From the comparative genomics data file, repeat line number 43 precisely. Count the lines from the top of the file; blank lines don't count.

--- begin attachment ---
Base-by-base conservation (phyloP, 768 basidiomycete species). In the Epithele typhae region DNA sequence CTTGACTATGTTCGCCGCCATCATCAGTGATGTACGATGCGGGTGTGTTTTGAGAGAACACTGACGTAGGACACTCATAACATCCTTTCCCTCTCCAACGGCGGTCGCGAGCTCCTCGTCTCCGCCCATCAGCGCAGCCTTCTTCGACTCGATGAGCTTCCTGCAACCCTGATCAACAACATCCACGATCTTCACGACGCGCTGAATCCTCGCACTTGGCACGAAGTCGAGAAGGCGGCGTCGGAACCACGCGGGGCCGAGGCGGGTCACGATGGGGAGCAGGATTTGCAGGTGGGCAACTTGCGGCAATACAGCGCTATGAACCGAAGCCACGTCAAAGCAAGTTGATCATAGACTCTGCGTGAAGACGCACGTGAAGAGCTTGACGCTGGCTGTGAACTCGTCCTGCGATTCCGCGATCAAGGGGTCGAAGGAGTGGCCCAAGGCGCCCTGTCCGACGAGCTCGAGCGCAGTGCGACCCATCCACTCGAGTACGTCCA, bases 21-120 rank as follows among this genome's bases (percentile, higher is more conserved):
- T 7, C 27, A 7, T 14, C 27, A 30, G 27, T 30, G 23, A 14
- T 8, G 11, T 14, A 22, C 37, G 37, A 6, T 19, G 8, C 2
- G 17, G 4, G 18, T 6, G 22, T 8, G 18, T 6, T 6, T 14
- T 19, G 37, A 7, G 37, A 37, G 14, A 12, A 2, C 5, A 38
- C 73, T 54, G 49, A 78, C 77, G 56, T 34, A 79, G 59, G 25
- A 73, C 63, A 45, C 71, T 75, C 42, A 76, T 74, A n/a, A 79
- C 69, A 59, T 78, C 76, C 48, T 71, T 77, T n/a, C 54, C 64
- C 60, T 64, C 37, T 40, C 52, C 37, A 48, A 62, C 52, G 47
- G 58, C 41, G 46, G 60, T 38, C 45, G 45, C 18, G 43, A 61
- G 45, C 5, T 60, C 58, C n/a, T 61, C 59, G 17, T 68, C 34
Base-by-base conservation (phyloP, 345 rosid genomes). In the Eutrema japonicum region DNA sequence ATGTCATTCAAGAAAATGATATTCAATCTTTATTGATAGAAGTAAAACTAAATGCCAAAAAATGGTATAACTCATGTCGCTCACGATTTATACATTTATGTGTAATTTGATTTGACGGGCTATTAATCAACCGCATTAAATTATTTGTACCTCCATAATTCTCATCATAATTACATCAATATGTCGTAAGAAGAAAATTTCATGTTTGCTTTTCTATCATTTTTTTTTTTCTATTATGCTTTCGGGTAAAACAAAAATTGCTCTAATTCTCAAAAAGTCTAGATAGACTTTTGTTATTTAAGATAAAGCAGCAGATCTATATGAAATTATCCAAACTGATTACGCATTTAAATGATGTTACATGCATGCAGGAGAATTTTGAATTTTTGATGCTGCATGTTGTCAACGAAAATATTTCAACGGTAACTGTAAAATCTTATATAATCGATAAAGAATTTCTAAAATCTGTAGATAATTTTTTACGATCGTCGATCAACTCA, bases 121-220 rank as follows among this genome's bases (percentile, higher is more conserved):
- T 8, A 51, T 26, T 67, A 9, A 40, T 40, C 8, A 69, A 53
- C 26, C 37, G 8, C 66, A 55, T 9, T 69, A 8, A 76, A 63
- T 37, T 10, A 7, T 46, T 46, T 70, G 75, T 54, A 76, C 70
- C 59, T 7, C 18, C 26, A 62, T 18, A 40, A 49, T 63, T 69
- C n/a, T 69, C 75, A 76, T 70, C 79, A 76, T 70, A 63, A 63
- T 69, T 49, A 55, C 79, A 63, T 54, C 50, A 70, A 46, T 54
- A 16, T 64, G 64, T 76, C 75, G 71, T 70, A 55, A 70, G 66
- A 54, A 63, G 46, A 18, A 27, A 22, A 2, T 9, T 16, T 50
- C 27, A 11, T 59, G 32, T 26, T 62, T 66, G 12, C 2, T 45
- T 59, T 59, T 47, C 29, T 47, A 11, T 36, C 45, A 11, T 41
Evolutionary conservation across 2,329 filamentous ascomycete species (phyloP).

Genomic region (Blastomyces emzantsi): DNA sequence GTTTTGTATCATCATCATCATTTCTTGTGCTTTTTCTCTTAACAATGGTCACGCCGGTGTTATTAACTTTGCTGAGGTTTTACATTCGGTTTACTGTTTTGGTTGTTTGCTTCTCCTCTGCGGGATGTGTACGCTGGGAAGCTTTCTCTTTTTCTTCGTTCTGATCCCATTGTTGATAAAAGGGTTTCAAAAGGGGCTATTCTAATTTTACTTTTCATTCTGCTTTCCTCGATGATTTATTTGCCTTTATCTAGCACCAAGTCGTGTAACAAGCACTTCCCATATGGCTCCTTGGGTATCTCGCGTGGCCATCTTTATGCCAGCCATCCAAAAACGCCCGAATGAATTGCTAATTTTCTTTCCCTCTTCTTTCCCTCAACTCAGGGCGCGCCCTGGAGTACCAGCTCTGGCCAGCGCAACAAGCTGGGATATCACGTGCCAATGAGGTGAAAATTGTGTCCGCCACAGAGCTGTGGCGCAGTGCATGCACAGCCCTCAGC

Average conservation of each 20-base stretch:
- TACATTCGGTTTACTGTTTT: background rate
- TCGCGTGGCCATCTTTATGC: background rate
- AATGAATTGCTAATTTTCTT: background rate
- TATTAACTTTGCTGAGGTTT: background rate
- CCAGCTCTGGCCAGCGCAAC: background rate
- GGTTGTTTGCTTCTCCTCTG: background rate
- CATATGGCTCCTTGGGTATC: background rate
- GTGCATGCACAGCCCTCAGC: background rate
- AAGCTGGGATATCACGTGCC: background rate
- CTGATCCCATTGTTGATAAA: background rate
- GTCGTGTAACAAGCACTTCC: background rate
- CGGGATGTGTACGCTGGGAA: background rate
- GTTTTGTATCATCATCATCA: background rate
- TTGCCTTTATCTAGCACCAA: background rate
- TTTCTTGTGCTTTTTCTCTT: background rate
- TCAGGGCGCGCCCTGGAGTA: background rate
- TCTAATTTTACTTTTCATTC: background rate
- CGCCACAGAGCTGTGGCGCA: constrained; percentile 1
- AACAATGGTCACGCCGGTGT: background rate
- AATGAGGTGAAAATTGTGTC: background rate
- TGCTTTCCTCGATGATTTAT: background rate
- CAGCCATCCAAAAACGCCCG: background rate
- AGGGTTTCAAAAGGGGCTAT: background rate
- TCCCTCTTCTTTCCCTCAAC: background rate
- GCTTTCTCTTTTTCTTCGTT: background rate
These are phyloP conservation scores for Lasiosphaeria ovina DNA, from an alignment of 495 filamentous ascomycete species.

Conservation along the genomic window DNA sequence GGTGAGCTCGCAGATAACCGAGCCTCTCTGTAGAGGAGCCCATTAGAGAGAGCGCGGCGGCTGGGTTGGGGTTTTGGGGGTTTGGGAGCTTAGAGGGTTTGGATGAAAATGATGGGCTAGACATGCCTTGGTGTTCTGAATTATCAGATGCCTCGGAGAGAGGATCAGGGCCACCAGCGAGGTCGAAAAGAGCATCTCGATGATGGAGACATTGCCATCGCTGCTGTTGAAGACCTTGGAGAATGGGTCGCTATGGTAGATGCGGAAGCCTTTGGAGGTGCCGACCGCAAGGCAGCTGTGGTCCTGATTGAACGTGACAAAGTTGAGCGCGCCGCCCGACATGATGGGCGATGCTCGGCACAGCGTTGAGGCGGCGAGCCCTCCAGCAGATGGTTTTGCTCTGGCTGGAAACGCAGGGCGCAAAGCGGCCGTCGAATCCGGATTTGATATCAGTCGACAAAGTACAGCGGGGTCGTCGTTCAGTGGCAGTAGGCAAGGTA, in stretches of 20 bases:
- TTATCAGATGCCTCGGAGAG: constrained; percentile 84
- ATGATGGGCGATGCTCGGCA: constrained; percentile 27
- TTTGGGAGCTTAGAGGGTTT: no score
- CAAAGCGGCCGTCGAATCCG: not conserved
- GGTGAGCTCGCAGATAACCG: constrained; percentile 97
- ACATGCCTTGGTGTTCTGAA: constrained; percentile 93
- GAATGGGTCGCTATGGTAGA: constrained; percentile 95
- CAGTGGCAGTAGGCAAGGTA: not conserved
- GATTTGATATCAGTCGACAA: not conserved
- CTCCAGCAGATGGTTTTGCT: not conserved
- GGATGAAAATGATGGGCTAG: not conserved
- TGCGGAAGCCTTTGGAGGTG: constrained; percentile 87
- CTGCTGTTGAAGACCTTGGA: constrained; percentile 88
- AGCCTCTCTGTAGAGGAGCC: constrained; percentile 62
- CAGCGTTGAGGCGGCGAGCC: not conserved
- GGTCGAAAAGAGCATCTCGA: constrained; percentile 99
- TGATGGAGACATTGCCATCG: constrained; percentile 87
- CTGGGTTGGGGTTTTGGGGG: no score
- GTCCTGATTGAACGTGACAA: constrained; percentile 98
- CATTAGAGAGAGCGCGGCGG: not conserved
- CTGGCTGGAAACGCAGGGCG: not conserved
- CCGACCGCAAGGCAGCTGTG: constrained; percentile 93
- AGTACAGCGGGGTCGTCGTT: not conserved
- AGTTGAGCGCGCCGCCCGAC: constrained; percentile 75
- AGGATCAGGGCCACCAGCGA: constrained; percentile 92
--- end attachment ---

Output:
- CGCCACAGAGCTGTGGCGCA: constrained; percentile 1